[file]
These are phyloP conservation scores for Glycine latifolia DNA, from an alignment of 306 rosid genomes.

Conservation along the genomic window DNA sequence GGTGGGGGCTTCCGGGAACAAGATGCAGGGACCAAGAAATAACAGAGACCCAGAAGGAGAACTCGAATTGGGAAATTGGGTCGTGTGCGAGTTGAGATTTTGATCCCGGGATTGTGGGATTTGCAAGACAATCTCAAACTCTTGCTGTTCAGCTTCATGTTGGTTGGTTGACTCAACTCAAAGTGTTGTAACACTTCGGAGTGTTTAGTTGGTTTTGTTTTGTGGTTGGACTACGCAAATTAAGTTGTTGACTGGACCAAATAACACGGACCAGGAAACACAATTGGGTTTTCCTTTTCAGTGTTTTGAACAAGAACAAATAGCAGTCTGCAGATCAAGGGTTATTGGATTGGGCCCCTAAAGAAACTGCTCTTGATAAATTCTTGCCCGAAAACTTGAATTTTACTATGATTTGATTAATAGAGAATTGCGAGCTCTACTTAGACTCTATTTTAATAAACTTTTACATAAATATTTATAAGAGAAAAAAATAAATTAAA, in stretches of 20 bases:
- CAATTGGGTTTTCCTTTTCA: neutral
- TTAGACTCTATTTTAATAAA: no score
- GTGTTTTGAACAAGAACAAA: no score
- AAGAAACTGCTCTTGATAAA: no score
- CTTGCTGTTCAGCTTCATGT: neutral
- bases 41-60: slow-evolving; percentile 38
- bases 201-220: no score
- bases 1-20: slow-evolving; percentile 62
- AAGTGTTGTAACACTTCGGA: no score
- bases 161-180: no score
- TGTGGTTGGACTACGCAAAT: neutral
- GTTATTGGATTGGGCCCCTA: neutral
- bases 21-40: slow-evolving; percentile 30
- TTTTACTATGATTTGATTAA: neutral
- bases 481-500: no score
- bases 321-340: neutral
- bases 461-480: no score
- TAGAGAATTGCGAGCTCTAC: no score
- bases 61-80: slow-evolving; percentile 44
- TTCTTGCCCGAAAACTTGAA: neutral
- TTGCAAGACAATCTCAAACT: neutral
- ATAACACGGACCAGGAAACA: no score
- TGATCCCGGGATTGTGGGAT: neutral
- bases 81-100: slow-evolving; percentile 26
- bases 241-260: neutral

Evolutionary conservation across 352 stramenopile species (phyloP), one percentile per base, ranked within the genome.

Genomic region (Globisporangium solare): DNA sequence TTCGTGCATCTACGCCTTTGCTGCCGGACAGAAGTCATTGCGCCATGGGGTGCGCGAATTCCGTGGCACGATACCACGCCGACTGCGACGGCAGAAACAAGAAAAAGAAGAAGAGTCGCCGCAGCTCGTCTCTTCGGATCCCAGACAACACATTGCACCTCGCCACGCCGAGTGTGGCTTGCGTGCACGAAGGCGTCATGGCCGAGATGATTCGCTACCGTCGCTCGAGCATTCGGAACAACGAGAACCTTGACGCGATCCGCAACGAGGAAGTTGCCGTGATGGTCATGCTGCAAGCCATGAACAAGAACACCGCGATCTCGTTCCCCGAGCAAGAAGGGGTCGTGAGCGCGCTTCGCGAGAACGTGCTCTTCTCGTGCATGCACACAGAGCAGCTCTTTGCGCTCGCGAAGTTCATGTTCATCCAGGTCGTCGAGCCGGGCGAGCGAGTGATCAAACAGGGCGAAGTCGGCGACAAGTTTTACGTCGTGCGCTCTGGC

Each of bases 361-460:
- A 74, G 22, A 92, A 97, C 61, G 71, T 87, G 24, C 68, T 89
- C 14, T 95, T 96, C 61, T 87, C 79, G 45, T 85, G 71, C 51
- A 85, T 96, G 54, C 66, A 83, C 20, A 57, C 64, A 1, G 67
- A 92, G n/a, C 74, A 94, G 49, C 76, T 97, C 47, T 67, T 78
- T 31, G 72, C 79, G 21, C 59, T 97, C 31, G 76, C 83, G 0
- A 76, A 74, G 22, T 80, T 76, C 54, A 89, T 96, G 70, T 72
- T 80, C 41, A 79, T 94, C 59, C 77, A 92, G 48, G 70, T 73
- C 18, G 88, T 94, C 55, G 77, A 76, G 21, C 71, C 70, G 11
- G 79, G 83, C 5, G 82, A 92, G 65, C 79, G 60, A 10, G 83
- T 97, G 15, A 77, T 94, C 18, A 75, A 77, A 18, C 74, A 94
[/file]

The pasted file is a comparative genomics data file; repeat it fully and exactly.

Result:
These are phyloP conservation scores for Glycine latifolia DNA, from an alignment of 306 rosid genomes.

Conservation along the genomic window DNA sequence GGTGGGGGCTTCCGGGAACAAGATGCAGGGACCAAGAAATAACAGAGACCCAGAAGGAGAACTCGAATTGGGAAATTGGGTCGTGTGCGAGTTGAGATTTTGATCCCGGGATTGTGGGATTTGCAAGACAATCTCAAACTCTTGCTGTTCAGCTTCATGTTGGTTGGTTGACTCAACTCAAAGTGTTGTAACACTTCGGAGTGTTTAGTTGGTTTTGTTTTGTGGTTGGACTACGCAAATTAAGTTGTTGACTGGACCAAATAACACGGACCAGGAAACACAATTGGGTTTTCCTTTTCAGTGTTTTGAACAAGAACAAATAGCAGTCTGCAGATCAAGGGTTATTGGATTGGGCCCCTAAAGAAACTGCTCTTGATAAATTCTTGCCCGAAAACTTGAATTTTACTATGATTTGATTAATAGAGAATTGCGAGCTCTACTTAGACTCTATTTTAATAAACTTTTACATAAATATTTATAAGAGAAAAAAATAAATTAAA, in stretches of 20 bases:
- CAATTGGGTTTTCCTTTTCA: neutral
- TTAGACTCTATTTTAATAAA: no score
- GTGTTTTGAACAAGAACAAA: no score
- AAGAAACTGCTCTTGATAAA: no score
- CTTGCTGTTCAGCTTCATGT: neutral
- bases 41-60: slow-evolving; percentile 38
- bases 201-220: no score
- bases 1-20: slow-evolving; percentile 62
- AAGTGTTGTAACACTTCGGA: no score
- bases 161-180: no score
- TGTGGTTGGACTACGCAAAT: neutral
- GTTATTGGATTGGGCCCCTA: neutral
- bases 21-40: slow-evolving; percentile 30
- TTTTACTATGATTTGATTAA: neutral
- bases 481-500: no score
- bases 321-340: neutral
- bases 461-480: no score
- TAGAGAATTGCGAGCTCTAC: no score
- bases 61-80: slow-evolving; percentile 44
- TTCTTGCCCGAAAACTTGAA: neutral
- TTGCAAGACAATCTCAAACT: neutral
- ATAACACGGACCAGGAAACA: no score
- TGATCCCGGGATTGTGGGAT: neutral
- bases 81-100: slow-evolving; percentile 26
- bases 241-260: neutral

Evolutionary conservation across 352 stramenopile species (phyloP), one percentile per base, ranked within the genome.

Genomic region (Globisporangium solare): DNA sequence TTCGTGCATCTACGCCTTTGCTGCCGGACAGAAGTCATTGCGCCATGGGGTGCGCGAATTCCGTGGCACGATACCACGCCGACTGCGACGGCAGAAACAAGAAAAAGAAGAAGAGTCGCCGCAGCTCGTCTCTTCGGATCCCAGACAACACATTGCACCTCGCCACGCCGAGTGTGGCTTGCGTGCACGAAGGCGTCATGGCCGAGATGATTCGCTACCGTCGCTCGAGCATTCGGAACAACGAGAACCTTGACGCGATCCGCAACGAGGAAGTTGCCGTGATGGTCATGCTGCAAGCCATGAACAAGAACACCGCGATCTCGTTCCCCGAGCAAGAAGGGGTCGTGAGCGCGCTTCGCGAGAACGTGCTCTTCTCGTGCATGCACACAGAGCAGCTCTTTGCGCTCGCGAAGTTCATGTTCATCCAGGTCGTCGAGCCGGGCGAGCGAGTGATCAAACAGGGCGAAGTCGGCGACAAGTTTTACGTCGTGCGCTCTGGC

Each of bases 361-460:
- A 74, G 22, A 92, A 97, C 61, G 71, T 87, G 24, C 68, T 89
- C 14, T 95, T 96, C 61, T 87, C 79, G 45, T 85, G 71, C 51
- A 85, T 96, G 54, C 66, A 83, C 20, A 57, C 64, A 1, G 67
- A 92, G n/a, C 74, A 94, G 49, C 76, T 97, C 47, T 67, T 78
- T 31, G 72, C 79, G 21, C 59, T 97, C 31, G 76, C 83, G 0
- A 76, A 74, G 22, T 80, T 76, C 54, A 89, T 96, G 70, T 72
- T 80, C 41, A 79, T 94, C 59, C 77, A 92, G 48, G 70, T 73
- C 18, G 88, T 94, C 55, G 77, A 76, G 21, C 71, C 70, G 11
- G 79, G 83, C 5, G 82, A 92, G 65, C 79, G 60, A 10, G 83
- T 97, G 15, A 77, T 94, C 18, A 75, A 77, A 18, C 74, A 94